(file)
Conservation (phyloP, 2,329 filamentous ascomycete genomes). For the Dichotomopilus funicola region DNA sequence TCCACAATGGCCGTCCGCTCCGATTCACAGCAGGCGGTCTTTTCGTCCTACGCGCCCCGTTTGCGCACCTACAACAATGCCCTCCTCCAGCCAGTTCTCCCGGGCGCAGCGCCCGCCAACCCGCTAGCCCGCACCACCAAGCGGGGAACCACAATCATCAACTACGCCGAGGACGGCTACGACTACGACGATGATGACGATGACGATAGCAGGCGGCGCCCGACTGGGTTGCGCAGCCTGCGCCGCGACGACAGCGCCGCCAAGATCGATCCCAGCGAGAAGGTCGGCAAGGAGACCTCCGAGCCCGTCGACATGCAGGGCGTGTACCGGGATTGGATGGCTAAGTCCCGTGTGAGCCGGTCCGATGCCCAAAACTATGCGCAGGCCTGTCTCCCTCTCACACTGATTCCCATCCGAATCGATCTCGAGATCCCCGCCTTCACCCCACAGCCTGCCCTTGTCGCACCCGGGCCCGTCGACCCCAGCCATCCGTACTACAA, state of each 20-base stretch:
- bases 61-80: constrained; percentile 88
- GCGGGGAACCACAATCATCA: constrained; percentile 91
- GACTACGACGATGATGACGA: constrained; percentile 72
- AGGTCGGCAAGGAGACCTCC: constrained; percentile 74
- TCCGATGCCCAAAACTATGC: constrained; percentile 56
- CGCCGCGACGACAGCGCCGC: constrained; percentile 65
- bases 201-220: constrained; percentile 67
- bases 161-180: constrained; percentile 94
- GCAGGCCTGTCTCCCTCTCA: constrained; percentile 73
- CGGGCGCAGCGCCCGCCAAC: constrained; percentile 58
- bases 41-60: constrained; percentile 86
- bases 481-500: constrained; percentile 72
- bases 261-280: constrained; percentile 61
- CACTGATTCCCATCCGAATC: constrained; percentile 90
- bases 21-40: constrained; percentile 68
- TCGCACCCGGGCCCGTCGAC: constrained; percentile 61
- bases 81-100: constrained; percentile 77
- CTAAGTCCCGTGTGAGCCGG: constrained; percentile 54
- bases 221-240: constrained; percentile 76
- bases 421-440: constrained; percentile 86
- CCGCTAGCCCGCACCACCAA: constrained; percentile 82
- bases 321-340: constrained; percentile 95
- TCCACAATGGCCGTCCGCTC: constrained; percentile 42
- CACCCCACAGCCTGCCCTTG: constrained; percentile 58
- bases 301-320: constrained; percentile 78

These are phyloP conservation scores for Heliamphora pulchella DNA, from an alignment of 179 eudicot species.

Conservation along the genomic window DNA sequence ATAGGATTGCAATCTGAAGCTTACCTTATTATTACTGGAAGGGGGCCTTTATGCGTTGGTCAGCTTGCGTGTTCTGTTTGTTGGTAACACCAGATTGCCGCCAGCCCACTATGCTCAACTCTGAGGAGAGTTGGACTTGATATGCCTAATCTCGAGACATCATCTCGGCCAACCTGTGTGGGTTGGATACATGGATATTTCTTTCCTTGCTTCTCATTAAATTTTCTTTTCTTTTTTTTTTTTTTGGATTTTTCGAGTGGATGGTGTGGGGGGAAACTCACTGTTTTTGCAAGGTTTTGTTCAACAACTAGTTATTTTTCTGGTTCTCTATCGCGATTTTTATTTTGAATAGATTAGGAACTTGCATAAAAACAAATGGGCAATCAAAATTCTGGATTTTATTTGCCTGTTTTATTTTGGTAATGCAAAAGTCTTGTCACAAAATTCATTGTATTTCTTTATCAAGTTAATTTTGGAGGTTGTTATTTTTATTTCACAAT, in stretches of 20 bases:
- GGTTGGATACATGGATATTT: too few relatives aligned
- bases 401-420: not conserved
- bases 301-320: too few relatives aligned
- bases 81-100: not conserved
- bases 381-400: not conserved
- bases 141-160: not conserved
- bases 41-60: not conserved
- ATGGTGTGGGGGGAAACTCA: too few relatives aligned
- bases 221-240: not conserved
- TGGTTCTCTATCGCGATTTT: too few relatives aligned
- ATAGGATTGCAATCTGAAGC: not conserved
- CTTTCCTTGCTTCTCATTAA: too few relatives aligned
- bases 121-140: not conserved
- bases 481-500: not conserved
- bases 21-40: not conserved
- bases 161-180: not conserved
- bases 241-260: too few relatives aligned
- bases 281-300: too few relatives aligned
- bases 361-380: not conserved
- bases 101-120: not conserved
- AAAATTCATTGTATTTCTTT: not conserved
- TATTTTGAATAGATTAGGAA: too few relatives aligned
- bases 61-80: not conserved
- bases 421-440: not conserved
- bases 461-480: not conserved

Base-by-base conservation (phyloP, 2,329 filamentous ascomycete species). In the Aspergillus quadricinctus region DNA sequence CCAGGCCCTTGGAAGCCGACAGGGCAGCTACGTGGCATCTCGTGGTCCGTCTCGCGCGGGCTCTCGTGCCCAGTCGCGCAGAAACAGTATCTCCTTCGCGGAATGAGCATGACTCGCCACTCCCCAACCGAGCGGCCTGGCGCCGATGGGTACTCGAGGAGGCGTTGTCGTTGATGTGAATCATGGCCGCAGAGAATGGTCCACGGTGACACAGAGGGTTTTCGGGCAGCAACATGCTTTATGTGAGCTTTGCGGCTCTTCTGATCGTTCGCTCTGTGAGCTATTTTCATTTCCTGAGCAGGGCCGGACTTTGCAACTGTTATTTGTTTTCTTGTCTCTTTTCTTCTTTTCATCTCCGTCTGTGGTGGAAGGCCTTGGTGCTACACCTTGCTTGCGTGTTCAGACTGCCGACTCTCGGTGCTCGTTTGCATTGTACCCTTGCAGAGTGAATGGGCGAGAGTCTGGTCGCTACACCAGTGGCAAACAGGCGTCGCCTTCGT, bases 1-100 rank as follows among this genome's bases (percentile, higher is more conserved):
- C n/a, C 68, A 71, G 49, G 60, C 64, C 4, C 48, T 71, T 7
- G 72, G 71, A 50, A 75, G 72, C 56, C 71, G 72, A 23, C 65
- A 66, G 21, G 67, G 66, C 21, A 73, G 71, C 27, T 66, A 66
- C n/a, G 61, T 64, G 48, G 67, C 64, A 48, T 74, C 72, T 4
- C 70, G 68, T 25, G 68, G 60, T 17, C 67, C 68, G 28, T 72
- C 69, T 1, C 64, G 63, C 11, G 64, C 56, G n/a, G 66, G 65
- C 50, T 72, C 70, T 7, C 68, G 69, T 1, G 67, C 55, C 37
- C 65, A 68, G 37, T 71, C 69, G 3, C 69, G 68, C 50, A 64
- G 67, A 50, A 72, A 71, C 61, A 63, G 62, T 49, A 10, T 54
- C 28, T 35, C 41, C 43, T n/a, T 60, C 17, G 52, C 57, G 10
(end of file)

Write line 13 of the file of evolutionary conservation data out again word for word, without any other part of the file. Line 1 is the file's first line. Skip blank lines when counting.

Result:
- bases 481-500: constrained; percentile 72